My total deductions from my paycheck each month (12 pays per year) is around $1580-this includes half of the NI $550 deduction (rest is paid my employer, but still going into the pot),income tax,pension and car parking.

    I come out with about $2800 per calendar month.

    Only place that pays higher to NHS nurses is London-where they get a 20% uplift, but COL in London is about 1 and a half to twice that of most other citites-hence loads of private agency staff in London.

    Our acute/rehab (post thrombolyis patients, all acute strokes admitted to hospital, all rehab patients unless suitable for home rehab)has 30 mixed sex beds
    4 single sex six bedded bays.
    4 one bedded rooms (no bathrooms) for very sick or infected pts
    2 bathrooms and 2 toilets for the whole ward.
    Everything is in short supply and carefull monitored. The ward managers have budgets. they get one non clinical day per month-rest of time they have a caseload of patients.
    We don't have equiv of LPNs anymore-their training was phased out in the 80s I think- there may still be some enrolled nurses but most converted to Rns.
    Only other nursing staff are health care assistants.
    May be 3 RNs and 4 healthcares on early shift but only ever 2RNs and 1 or 2 healthcares on nights.
    NHS saves millions of pounds every year through unpaid overtime-staying late for an hour or so is expected if ward is busy or you have a new patient. It isn't acceptable to claim unless you work a whole shift as overtime. AND we have unions!

    As forjoint replacements-they are rationed in the way that someone who has a pre-existing condition (other than OA) that means they would still be moderately disabled even after a joint replacement, would not get one.Age alone wouldn't be a deciding factor.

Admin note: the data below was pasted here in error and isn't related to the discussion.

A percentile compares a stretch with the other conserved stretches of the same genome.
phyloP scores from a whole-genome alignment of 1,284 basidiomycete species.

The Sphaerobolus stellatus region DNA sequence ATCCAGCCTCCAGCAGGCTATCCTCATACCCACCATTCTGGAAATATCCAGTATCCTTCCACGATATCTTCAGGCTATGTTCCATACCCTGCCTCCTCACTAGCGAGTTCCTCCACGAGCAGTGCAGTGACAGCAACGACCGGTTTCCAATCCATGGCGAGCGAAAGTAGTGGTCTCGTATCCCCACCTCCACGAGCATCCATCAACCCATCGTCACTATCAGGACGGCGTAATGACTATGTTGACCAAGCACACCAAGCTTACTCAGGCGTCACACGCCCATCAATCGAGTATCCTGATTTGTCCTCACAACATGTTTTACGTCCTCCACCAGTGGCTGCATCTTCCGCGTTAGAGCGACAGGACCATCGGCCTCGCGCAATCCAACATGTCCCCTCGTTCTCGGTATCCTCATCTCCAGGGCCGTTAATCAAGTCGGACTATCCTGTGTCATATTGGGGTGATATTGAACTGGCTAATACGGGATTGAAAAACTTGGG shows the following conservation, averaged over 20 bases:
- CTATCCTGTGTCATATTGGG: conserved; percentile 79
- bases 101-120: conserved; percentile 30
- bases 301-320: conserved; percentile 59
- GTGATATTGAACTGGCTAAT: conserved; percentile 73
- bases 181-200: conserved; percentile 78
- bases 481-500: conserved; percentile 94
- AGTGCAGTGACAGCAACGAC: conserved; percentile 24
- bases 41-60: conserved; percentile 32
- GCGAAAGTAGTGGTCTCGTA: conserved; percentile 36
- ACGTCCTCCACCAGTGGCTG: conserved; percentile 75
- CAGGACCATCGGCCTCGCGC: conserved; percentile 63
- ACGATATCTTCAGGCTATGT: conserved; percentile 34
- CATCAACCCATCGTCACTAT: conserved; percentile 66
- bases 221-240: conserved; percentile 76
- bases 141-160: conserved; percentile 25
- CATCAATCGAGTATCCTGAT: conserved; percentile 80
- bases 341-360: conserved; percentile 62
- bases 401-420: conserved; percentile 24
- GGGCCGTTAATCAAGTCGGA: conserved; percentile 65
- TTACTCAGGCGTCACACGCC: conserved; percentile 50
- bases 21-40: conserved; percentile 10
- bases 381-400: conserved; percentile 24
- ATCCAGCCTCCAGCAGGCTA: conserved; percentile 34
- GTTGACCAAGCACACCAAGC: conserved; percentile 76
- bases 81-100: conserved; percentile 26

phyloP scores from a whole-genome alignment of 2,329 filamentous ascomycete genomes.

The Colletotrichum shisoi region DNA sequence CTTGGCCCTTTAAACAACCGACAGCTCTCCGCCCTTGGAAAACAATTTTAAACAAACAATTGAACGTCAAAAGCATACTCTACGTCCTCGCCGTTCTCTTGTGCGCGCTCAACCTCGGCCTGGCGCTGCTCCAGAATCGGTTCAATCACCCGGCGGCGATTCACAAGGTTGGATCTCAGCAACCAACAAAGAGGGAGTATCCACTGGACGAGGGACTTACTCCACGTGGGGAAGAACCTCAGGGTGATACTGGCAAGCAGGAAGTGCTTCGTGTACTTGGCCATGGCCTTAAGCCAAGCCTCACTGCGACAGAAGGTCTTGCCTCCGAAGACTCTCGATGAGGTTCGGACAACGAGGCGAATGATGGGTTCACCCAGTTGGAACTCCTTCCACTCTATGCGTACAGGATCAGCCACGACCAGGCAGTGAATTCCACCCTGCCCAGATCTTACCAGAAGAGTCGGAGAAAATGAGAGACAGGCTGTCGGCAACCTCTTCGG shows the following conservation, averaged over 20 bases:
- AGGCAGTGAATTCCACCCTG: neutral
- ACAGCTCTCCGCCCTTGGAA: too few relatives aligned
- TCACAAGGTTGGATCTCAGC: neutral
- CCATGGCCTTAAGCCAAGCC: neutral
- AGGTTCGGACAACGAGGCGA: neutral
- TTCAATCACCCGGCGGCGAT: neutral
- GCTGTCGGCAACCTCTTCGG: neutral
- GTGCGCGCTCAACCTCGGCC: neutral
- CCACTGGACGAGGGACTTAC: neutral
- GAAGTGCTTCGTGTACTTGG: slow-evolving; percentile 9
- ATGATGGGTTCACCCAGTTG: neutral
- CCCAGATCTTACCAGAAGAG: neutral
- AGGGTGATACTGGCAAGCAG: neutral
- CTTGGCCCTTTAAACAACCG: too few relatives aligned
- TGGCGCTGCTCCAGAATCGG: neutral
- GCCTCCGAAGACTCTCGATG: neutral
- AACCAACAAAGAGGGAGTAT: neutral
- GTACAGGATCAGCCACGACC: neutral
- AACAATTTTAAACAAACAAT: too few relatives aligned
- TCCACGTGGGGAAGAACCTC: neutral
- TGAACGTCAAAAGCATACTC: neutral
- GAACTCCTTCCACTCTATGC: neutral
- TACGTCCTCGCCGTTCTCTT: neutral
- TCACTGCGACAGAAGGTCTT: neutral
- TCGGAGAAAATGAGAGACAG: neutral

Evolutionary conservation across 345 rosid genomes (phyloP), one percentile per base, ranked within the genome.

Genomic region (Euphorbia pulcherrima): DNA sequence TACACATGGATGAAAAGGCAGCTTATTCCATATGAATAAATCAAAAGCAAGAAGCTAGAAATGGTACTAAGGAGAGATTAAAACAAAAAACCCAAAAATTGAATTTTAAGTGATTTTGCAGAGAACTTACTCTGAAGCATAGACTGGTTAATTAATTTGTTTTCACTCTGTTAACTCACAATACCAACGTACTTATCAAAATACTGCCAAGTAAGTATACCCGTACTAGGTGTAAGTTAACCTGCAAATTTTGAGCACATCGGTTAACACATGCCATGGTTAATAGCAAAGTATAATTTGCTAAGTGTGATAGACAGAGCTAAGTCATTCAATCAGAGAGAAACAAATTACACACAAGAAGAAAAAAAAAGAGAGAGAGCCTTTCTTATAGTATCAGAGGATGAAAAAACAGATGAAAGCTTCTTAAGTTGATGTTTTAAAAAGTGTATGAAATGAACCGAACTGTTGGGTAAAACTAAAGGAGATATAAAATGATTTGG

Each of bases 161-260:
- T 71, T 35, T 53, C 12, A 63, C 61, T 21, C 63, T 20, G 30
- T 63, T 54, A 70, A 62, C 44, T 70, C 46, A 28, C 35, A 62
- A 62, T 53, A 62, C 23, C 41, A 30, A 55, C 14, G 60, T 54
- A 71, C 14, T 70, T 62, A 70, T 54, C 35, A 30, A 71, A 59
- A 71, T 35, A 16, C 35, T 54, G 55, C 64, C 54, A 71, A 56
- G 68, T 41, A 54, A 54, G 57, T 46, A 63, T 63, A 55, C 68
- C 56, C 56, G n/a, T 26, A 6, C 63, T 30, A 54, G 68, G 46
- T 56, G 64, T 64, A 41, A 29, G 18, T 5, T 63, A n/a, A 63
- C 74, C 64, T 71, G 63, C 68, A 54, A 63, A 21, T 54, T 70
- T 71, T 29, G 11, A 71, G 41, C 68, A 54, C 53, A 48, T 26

Wouldn't be offered a joint replacement until they met certain criteria related to pain, ROM at the joint etc, not exactly sure.I think this is partially because they know the artificial joints have a limited life span-so don't want to do it too soon, plus also I beleive shoulders are mainly done for pain-rather than improved ROM.But ortho is not my field by any means.
    A neighbor of mine is 70- he has really bad RA and has had ops on hands/feet/wrists and is on treatment (? Gold or some other IV ).I noticed he was dragging his leg the other day and when I asked he said he needs an ankle replacement for OA. It took 4 weeks to be seen by a surgeon after seeing his GP and now he has to wait maybe 18 weeks for the op.
    Orthopaedics is big money here as hospitals get paid extra money for getting the waiting list down -it's called waiting list inititaive, but think it might be just for hips and knees.

    I don't think people appreciate how bad it can be here until they are patients, then they are often shocked at what we put up with.But then if they aren't happy with care then they take it out on the nearest person and don't really care why.

    It has changed so much in the last 15-20 years since we became more financially controlled and they brought in managers and accountants.Unfortunately they seem to make cuts in nursing/support services etc first.Never seems to be management or Allied Health proffs eg pharmacists,physios.
    Often there will be more physios and more pharmacists on the ward than RNs!

    We are driven by government set targets-don't meet those and you lose your star rating and money.
    Take for example the target that no one spends longer than 4 hours in ED, unless they need to be there. This was to try to ensure people got treated promptly and sent home or to wards as appropriately. Severe punishment if you don't meet the target. So what happens is that during a bed crisis (every day over the winter flu season) they will send patients to any ward that has a bed just to meet the target.So a stroke patient goes to a surgical ward or vice versa.
    The whole idea of the target was to improve patient care, but because the target has to be measurable, they just look at the numbers and that's it. So then the targets for stroke patients to be admitted directly to the stroke ward are affected.
  4. by   AnnieOK
    Just joined this site this morning and have spent most of the time since reading this thread. I wanted to know what other "in-the-trenches" RN's around the country thought about this. After reading most of the replies, I wanted to add only a few points that I think are important for all of us to remember, regardless of which side of this we come down on.